Part of the commitments to the Paris Agreement – Article 4 – and with the LGCC, of which Mexico is a member country, is to define a Nationally Determined Contribution (NDC) and then to establish its implementation. The NDCs are focused to mitigate the Greenhouse Gasses (GHG) emissions to keep the rise in global temperature below 2 °C. Mexico presented its NDC in 2016 and a further updated NDC in 2020.  

What is Mexico doing?

The first steps are generating efforts focused on reducing the carbon print towards to decarbonization and the goal to zero-net emissions. That means that the emissions will be balanced by the natural CO2 absorbing systems: mangroves, forests, jungles, etc., which will absorb them from the atmosphere and that there will not be additional new emissions to the atmosphere. That is why it is of utmost significance to increase the programs and strategies to preserve these natural systems which Mexico is still very rich with and keep taking actions towards these goals.  A great window of opportunity for innovation in environmental technology and other innovation sectors related with energy and the climatic change is ready to be made the most of. Being one of the multibiodiverse countries in the world, Mexico has a great potential of developing technology which helps to preserve these biological systems. It is critical to make use of the momentum.

Mexico has established a goal of GHG emission reduction of 22% by 2024, and with specific conditions of collective agreement and financial support, the goal could be extended to a 36%. Actions to achieve this goal include the gradual adaption capacity, generating programs to convert the strategic infrastructure and productive systems to a green/clean direction, to preserve ecosystems, and create strategies of adaptation of their social sectors.   

Innovation in Clean Technologies

Mexico is taking actions towards these significant steps of decarbonization and adaptation of its energy producing industries.

Through the Instituto Nacional de Electricidad y Energías Limpias (INEEL) National Institute of Clean Electricity and Energies, and according with the Energetic Transition Law (LTE for its initials in Spanish), Mexico is focusing government efforts and opening space to generate innovation in order to comply with the commitment of having a 36% of clean energies participating in the generation of electric energy by 2024 as seen above. The creation of the Mexican Centers for Innovation in Energy (CeMIE for its initials in Spanish) take advantage of resources, scientific research activities, form alliances and expand the relationship between the scientific, technology, and entrepreneurial sectors expanding the vision, perspective and strategy all over the energy sector in Mexico.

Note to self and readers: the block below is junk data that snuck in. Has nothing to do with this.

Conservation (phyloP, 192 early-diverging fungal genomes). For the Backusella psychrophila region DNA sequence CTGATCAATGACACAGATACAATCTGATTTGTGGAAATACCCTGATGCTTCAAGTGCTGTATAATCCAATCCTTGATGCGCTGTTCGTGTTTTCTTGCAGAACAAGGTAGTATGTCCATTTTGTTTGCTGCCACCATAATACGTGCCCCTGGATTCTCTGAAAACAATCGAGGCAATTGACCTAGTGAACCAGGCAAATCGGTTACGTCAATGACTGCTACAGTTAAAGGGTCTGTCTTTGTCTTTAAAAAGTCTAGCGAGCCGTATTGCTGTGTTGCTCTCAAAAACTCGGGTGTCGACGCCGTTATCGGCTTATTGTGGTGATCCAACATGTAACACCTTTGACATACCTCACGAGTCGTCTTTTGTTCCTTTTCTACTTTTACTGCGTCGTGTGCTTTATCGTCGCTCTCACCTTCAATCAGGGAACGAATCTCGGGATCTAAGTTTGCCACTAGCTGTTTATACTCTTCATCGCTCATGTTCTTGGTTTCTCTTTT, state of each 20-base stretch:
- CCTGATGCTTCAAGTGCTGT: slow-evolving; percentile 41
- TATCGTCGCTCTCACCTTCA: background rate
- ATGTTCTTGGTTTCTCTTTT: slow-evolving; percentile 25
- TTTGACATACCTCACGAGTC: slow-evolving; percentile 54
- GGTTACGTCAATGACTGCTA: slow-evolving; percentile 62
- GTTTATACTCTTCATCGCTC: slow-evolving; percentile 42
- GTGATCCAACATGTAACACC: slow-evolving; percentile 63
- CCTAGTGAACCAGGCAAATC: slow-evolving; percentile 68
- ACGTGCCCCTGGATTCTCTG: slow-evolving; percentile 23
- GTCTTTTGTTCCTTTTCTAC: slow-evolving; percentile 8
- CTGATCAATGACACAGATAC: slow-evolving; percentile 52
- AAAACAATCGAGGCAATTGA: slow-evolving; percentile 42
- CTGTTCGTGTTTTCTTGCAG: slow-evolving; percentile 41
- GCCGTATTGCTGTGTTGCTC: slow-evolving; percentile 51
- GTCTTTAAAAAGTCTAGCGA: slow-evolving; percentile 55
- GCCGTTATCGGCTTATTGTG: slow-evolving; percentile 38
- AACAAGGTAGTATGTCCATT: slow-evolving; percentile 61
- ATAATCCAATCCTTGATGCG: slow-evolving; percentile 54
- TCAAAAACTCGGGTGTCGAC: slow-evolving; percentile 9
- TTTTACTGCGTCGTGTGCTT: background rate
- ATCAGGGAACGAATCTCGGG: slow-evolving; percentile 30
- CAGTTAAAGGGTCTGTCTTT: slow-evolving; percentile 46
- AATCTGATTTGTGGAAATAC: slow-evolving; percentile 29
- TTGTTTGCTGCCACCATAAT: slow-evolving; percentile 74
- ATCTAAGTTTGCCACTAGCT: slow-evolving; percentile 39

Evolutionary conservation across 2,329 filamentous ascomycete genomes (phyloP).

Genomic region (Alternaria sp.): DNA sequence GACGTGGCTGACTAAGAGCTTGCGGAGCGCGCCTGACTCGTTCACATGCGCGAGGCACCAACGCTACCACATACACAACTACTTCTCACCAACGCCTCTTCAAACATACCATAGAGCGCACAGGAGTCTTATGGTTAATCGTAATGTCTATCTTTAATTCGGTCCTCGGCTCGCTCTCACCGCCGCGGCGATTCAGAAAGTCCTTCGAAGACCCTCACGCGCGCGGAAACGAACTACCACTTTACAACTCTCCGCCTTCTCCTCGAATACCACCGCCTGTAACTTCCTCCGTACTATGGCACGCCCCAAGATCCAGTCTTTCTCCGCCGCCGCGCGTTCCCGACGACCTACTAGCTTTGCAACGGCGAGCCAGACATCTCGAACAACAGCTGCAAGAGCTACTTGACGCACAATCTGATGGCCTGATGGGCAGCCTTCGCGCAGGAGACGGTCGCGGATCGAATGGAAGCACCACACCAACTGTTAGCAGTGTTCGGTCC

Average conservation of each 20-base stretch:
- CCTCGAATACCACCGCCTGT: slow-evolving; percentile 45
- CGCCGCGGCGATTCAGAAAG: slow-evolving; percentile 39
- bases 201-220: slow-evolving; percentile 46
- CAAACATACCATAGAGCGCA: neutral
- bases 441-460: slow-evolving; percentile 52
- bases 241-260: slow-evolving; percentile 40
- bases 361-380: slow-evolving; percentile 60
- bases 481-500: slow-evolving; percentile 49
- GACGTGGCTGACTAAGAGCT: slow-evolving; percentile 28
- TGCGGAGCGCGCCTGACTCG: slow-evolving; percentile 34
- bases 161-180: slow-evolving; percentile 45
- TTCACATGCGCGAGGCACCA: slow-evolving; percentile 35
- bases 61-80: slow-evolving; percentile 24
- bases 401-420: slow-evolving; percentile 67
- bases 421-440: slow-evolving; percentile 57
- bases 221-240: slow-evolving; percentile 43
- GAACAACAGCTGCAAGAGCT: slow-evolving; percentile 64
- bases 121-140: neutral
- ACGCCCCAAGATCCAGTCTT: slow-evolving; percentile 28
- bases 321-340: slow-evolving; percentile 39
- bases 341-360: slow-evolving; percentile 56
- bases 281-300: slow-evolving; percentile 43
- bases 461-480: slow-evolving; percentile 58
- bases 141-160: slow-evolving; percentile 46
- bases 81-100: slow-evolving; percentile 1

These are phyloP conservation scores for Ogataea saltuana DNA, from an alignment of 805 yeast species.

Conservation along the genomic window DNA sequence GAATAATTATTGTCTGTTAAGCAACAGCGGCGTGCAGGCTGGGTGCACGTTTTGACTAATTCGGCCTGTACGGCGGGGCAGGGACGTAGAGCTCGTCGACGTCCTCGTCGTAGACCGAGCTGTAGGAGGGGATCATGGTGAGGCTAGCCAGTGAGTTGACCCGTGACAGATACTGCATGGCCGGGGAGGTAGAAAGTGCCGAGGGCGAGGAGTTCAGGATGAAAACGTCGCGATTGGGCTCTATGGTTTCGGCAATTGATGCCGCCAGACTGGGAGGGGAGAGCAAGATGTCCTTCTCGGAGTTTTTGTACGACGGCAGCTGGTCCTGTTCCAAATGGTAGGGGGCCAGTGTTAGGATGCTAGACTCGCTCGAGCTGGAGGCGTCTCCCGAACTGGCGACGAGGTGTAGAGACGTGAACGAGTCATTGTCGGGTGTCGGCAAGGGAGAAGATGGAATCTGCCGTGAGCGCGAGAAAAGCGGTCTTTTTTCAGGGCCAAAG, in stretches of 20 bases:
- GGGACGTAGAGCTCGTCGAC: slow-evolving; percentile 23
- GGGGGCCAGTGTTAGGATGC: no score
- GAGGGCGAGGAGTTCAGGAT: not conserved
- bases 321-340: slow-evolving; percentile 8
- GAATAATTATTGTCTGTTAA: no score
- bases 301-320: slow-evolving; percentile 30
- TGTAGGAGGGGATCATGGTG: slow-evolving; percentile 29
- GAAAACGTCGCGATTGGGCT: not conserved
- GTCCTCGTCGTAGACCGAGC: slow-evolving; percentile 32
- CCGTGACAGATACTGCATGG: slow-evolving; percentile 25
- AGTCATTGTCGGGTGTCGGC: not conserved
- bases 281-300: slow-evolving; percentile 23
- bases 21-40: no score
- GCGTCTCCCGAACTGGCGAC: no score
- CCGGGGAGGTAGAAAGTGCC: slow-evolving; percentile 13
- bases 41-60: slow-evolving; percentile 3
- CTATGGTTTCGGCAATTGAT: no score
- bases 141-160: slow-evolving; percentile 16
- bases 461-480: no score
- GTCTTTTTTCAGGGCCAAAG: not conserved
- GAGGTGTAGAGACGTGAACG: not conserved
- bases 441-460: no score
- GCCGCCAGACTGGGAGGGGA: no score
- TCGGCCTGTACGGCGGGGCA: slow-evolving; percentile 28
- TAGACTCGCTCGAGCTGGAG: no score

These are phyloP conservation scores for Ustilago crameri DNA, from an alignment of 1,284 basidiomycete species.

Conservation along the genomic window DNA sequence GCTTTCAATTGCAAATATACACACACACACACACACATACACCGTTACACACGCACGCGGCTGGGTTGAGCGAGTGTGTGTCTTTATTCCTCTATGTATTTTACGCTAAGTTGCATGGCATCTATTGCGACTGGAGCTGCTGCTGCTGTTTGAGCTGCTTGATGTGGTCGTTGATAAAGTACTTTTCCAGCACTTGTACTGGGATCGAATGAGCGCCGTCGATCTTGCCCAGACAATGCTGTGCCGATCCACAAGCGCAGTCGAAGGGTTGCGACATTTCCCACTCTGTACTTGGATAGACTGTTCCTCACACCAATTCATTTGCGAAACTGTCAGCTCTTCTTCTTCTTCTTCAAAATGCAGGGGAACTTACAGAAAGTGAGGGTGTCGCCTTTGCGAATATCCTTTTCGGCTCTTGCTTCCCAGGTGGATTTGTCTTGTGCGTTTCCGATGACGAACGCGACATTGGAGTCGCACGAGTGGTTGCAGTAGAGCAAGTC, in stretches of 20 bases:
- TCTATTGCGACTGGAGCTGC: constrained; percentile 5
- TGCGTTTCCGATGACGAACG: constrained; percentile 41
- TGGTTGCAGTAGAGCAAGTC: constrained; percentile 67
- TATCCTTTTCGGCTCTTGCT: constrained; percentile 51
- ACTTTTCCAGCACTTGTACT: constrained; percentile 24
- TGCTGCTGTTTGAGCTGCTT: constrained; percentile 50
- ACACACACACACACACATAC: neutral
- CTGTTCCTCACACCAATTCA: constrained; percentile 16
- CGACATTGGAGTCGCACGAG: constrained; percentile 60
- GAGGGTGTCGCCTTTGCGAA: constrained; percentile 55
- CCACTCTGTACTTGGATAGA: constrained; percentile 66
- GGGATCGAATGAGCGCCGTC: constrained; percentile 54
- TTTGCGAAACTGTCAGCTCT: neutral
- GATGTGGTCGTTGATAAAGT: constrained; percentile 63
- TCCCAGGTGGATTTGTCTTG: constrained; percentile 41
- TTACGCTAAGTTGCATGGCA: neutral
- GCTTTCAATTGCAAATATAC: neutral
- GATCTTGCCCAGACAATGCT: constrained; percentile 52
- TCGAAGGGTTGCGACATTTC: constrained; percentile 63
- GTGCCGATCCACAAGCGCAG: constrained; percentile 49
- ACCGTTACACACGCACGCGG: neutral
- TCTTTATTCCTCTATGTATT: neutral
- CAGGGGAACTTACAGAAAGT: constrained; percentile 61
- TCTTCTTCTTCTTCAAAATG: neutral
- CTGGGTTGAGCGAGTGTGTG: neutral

The energy sectors to which every one of the CeMIE are distributed and operating in specific energy areas: bionenergetic, eolic, geotermic, oceanic, solar, CO2 capture and intelligent electrical networks.   

These governmental actions have promoted as well as actions in the private industries, research institutions, funding organizations, and promoter offices which are promoting the generation of clean technologies in these same areas. Private funding for these projects to keep emerging is critical.

The clean technology market is very variable, challenging, and competitive. The efforts of the current Mexican technology innovation networks must be maintained if the country wants to get to the goal of investing the estimated amount of 4.4 billion dollars, to convert and adjust its infrastructure, economy and technology to a sustainable economic development based on the innovation on clean technologies.

According with the WIPO, the number of Mexican patents granted to Mexican residents from 2012 – to 2019 goes from 1294 to 1305 as shown in Table 1.

Table 1. Number of Mexican patents granted to Mexican residents from 2012 to 2019.

The numbers from the WIPO regarding environmental technology patents of Mexican residents in Mexico are as shown in Table 2.

Table 2. Number of Mexican patents of environmental technology granted to Mexican residents from 2012 to 2019.

Even though we can see that there is a strong stimulation of innovation of clean technologies, which is progressing in a favorable way, still much work, strategy and investment is needed to be made to promote the technology generation in the different energy sectors, to see the convenience of these climate change-related investments, so Mexico can comply with its commitments with preserving our planet Earth.